Ravel – Le Tombeau de Couperin – Monique Haas – 1952 – ORTF, Paris –
I originally posted this several years ago on my old site. Since that site has long since been dismantled and the posts left something to be desired in the Sound department, I thought I would post this new-improved one.
A Radio recital by Monique Haas from approximately 1952 featuring Ravel’s Le Tombeau de Couperin.
Like many French pianists who grew up in the aftermath of the First World War, Haas’s repertoire was characterized by an avoidance of Romantic composers and a significant representation of French music. Pieces by François Couperin and Jean-Philippe Rameau appeared regularly on her programs, as well as those of Mozart and Haydn. Schumann was the significant exception to her neglect of romanticism, and she also included Chopin’s studies in her repertoire.
However, it was as a performer of twentieth-century French music that Haas is best remembered. Her recordings of Debussy include the comparatively neglected Douze Études, which won a Grand Prix du Disque, and the Préludes. She also recorded both of the Ravel concertos, the G major twice, as well as his complete solo piano music.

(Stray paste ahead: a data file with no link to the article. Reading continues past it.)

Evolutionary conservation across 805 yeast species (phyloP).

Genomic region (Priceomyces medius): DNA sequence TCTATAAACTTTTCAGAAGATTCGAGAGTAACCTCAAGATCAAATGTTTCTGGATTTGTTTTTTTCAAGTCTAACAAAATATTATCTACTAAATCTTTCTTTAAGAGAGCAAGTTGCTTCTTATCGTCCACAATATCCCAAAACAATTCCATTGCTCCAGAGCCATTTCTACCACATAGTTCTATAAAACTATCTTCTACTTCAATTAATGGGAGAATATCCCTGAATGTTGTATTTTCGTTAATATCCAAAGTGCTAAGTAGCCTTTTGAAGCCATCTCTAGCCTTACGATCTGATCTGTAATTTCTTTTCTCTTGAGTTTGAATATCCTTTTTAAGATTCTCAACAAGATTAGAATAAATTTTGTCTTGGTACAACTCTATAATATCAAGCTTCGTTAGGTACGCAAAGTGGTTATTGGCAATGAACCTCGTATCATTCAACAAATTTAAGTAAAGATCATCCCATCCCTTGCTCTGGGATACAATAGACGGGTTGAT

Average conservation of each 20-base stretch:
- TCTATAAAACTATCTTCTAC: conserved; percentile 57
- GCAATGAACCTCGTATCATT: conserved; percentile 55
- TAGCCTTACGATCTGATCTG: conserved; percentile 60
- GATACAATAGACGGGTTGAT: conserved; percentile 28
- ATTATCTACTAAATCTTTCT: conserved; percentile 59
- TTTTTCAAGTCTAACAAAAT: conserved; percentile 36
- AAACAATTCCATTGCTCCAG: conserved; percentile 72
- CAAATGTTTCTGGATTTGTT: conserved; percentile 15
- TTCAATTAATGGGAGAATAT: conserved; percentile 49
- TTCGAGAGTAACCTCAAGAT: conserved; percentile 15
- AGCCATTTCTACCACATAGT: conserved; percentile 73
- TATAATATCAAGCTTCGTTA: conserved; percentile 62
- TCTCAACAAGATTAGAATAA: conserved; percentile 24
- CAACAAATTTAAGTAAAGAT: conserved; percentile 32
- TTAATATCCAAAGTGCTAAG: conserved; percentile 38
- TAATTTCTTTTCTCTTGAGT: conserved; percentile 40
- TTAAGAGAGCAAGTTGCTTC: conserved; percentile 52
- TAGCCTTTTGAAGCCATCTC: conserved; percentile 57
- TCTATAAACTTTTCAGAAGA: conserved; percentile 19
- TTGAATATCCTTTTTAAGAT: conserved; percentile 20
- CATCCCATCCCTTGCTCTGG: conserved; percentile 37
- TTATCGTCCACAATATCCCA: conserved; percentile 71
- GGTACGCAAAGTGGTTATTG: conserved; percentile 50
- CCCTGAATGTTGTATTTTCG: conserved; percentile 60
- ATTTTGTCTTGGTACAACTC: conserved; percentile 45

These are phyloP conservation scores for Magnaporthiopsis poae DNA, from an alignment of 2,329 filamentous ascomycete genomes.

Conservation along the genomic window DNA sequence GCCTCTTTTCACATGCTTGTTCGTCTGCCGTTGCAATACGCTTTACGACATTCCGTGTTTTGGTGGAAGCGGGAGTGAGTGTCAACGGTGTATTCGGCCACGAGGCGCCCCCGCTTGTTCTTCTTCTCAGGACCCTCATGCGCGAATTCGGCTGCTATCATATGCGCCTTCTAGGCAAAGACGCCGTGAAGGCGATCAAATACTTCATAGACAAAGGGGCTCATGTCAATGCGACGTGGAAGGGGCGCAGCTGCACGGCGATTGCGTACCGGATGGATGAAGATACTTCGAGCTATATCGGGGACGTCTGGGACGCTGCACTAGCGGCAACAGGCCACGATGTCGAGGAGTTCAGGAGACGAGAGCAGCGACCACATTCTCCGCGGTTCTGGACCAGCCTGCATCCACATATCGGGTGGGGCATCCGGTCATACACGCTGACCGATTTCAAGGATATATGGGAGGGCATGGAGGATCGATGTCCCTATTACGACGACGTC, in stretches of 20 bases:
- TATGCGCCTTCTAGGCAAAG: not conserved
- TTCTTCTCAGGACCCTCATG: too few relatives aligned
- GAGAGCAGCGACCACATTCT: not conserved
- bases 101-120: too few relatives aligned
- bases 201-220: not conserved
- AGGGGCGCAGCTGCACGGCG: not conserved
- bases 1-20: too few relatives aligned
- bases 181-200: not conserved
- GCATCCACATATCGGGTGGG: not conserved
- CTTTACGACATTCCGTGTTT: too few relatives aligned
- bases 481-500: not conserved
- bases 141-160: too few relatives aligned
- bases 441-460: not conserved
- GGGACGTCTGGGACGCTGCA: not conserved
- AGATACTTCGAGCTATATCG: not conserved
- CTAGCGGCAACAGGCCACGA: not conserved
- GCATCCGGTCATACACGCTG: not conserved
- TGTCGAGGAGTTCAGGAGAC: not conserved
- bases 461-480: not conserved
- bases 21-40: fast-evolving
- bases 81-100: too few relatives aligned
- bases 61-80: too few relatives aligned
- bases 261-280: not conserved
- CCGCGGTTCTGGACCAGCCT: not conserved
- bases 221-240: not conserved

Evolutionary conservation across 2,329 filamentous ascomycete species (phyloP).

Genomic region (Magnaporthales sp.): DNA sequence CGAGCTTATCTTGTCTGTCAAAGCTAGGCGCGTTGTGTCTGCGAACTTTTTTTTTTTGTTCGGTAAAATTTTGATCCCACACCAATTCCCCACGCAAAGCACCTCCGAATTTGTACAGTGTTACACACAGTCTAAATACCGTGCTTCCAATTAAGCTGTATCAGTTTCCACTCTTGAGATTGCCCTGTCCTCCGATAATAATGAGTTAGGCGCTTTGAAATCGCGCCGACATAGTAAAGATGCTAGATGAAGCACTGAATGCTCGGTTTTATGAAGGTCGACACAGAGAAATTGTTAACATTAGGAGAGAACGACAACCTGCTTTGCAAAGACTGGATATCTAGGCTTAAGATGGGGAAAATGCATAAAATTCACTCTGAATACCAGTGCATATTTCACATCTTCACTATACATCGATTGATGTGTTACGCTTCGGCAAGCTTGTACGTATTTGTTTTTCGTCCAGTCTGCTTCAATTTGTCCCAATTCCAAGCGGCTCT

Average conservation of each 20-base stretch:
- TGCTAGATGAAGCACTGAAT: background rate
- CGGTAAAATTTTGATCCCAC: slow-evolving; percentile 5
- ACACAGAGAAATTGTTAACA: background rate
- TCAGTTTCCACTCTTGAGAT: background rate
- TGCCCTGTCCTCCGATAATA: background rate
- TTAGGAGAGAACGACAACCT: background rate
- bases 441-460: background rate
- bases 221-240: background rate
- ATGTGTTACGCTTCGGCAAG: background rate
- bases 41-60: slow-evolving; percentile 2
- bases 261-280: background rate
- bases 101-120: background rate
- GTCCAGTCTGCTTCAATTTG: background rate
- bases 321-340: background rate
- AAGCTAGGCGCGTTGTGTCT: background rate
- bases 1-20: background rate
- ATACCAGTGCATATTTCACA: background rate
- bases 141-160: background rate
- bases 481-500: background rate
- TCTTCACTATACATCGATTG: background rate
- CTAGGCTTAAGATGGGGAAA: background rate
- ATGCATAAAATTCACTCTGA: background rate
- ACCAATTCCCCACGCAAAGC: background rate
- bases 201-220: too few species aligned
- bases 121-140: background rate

She was a noted interpreter of Bartók, and performed his third piano concerto only a few days after its world premiere by György Sándor. Another non-French composer whose works appealed to her was Hindemith; she made a valuable recording of his Suite for Piano and Strings The Four Temperaments. She also recorded his Konzertmusik For Piano, Brass & Harp with Hindemith himself conducting.
French pianists of Haas’s generation were moving away from the facile, often brittle technique associated with Marguerite Long (frequently referred to as the “diggy-diggy-dee” style). Haas combined the cleanness and precision associated with the older school with a warmth of tone colour that reflected the influence of Alfred Cortot. Her unsentimental readings, especially of Debussy and Ravel, give a different view of their music, presenting them as both modern and as inheritors of the tradition of Couperin and the clavecinistes of the 18th century.
Contrasts can be found between her two recordings of the Ravel Concerto in G. The first, from 1948, makes much of the work’s connections with the jazz idiom of the 1920s. The second, from 1965, is far more “Mozartean”, reflecting Ravel’s self-confessed debt to Mozart when he wrote it.
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